Before we come to ODMCS tests, it is better to first do a recap on the requirements of ODMCS. ODMCS (Oil discharge monitoring control system), sometimes also called ODME (Oil discharge monitoring equipment) is an equipment required under Marpol Annex 1 and is required to monitor discharge of oily mixture from cargo tanks of oil tankers.
The Marpol requires following for discharging oily Mixture
- The tanker should not be in special area
- The tanker should be Enroute
- The tanker must be more than 50 Nautical miles from the nearest land
- The instantaneous rate of discharge should not exceed 30 litres per Nautical mile
- The total quantity of oil discharged should not exceed 1/30000 of the total quantity of cargo of which the residues formed a part.
- The tanker must have an approved ODMCS and it should be operational
ODMCS is installed to ensure compliance with the requirements no 4 and 5 and so the testing of ODMCS should be based upon to find if
- The ODMCS would actually stop if “instantaneous rate of discharge” exceeds 30 litres per nautical mile.
- The ODMCS should stop when total oil discharged has reached the allowed limits as per point 5 above.
It is general practice among many seafarers to test the ODMCS for only IRD, but as I have pointed out, the regulation require the ODMCS to stop when total oil discharged limit exceeds and thus this is an equally important test too.
Test for Instantaneous rate of Discharge
The formula for IRD is
IRD (in litres/Nautical mile)= Oil content(ppm) x Flow rate (m3/hr) / Speed (Knots) x 1000
For ODMCS discharge valve to open, the IRD should be less than 30 L/NM and we just play with oil content, flow rate and speed (enter these values manually) to get the IRD to say 29.8 L/NM and discharge valve should open. We then increase the oil content a bit to make the IRD 30.1 L/NM to see if the discharge valve closes. Pretty simple. However this is just the simulation test which just tells us that the computing unit of ODMCS is working alright.
It does not tell us if in actual operation the oil content meter and flow meter will give correct reading of oil content and sample flow respectively. For this reason, the oil majors require the annual calibration of oil content meter and flow meter by an external competent company. Master and ship staff should ensure that such annual test has been carried out and certificate is available onboard.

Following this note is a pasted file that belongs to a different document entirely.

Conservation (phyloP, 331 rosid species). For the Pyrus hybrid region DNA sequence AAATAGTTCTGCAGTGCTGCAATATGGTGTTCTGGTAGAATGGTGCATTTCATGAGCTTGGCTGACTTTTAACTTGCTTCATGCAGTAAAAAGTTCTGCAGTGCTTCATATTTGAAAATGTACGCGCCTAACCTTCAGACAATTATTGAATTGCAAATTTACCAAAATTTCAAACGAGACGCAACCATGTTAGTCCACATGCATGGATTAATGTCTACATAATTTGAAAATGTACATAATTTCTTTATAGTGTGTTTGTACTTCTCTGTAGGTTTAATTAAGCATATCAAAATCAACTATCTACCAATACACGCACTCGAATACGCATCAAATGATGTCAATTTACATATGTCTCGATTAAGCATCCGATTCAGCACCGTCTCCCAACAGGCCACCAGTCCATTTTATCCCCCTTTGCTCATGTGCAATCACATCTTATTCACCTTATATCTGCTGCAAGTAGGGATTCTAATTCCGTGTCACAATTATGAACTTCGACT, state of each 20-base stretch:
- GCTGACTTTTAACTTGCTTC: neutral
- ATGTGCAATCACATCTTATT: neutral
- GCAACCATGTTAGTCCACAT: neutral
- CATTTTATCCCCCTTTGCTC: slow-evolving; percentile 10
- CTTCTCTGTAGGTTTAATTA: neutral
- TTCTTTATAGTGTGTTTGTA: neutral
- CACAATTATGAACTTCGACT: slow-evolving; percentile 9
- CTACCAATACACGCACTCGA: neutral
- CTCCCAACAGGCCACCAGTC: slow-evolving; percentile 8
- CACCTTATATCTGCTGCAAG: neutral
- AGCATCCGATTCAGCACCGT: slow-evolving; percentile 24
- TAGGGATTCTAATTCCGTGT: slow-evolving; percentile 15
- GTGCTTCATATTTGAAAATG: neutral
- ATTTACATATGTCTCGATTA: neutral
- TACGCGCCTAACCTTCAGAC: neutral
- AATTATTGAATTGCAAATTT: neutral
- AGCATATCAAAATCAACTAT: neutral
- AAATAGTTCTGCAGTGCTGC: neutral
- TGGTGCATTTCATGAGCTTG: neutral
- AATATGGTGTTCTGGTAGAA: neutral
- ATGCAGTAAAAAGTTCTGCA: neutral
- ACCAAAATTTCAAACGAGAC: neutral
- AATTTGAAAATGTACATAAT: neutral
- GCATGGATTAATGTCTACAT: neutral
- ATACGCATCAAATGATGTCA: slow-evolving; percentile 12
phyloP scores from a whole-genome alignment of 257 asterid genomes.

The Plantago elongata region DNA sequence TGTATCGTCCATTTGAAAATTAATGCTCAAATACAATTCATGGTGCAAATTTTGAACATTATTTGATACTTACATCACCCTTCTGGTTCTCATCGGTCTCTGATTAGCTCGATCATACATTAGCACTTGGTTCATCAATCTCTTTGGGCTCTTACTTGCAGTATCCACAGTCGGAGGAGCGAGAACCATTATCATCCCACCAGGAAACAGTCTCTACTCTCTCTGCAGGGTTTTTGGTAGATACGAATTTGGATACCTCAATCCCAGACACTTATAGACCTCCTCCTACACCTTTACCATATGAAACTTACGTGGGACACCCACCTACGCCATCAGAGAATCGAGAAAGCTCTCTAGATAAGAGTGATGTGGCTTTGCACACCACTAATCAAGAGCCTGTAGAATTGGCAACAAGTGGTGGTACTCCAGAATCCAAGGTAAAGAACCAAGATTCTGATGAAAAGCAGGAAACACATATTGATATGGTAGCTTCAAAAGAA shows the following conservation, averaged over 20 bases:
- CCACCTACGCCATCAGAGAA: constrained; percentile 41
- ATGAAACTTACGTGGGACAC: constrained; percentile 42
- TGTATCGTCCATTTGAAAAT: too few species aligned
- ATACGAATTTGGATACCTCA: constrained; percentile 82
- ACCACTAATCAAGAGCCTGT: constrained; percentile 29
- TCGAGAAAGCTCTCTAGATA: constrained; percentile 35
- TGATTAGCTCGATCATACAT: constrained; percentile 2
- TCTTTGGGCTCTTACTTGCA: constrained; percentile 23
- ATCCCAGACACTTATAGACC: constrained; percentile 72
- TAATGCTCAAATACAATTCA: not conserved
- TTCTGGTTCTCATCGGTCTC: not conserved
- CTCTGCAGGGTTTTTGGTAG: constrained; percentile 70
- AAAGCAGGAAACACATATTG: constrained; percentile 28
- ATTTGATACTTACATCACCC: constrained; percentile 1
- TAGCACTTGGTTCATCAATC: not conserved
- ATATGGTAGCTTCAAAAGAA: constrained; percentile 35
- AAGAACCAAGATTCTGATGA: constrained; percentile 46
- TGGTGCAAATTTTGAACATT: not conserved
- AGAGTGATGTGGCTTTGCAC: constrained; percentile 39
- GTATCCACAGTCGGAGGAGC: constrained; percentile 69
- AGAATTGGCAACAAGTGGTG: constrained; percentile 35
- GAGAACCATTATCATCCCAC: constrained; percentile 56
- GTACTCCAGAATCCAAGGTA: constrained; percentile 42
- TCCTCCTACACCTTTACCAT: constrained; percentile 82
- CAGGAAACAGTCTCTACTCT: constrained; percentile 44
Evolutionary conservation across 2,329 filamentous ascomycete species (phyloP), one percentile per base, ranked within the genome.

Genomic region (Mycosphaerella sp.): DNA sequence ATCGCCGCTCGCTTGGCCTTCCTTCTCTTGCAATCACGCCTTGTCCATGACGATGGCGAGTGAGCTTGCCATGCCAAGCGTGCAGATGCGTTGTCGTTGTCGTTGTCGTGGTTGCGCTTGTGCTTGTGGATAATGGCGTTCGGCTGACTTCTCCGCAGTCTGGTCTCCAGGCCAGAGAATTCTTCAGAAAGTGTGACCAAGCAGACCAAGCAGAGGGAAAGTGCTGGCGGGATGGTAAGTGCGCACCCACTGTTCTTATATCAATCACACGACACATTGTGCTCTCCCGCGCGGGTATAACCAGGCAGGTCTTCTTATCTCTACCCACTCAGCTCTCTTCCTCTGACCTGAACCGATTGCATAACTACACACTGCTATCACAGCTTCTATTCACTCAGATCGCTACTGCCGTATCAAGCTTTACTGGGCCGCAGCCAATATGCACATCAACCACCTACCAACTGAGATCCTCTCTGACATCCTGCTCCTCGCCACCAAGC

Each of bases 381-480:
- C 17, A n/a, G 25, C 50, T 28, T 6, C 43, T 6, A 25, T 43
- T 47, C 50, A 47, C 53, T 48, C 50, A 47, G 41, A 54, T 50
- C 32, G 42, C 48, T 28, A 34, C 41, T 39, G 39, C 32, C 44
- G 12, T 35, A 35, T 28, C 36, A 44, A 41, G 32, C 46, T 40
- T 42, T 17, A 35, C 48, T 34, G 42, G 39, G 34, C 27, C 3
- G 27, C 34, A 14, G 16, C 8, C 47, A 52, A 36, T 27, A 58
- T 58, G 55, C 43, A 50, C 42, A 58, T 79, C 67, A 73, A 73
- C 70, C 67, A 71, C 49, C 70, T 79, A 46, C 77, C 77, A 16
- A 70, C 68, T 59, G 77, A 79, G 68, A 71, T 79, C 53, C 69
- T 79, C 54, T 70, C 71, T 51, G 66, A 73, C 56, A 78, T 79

It is also important in actual operation of ODMCS that sample is drawn from the discharge line and fed to oil content meter so that it can measure the oil content in the oily water. This sample is drawn and circulated through oil content meter by Sample pump. This makes the sample pump extremely important for the functioning of ODMCS and hence sample pump should be checked monthly for its free movement by rotating with hand
Test for Total quantity Discharged
First of all let us understand the rationale behind this requirement. The first requirement was that while the ship is moving, you can discharge 30 litres of oil contained in the oily water provided this 30 litre is spread over one nautical mile. If the second requirement is not there, one could keep on diluting the oily mixture to make sure IRD is always less than 30 L/NM and pump out entire tank content. This requirement limits the total oil that a ship can discharge irrespective of complying with the first requirement.
So if the vessel was carrying 45000 m3 of oil cargo and oily mixture are formed from washing or ballasting these tanks, the total oil that can be discharge through ODMCS is 45000/30000 which is 1.5 m3 or 1500 Ltrs. This figure need to be entered in the ODMCS before actual run of ODMCS.
Now how to test if after achieving this limit the ODMCS will shut the discharge valve and open re-circulation valve. Test is again pretty simple, set a lower value and run the ODMCS in simulation mode with IRD say around 29 L/NM. You would see the Total oil discharged reading go up. When you reach the set value of total oil discharged, the ODMCS should shut the discharge valve.
Even though there may be some other small tests like power failure test etc. Checking and testing the ODMCS and associated components as mentioned above would most likely ensure that your ODMCS would be ready when you require it.
About Capt Rajeev Jassal
Capt. Rajeev Jassal has sailed for over 19 years mainly on crude oil, product and chemical tankers. He holds MBA in shipping & Logistics degree from London. He has done extensive research on quantitatively measuring Safety culture onboard and safety climate ashore which he believes is the most important element for safer shipping.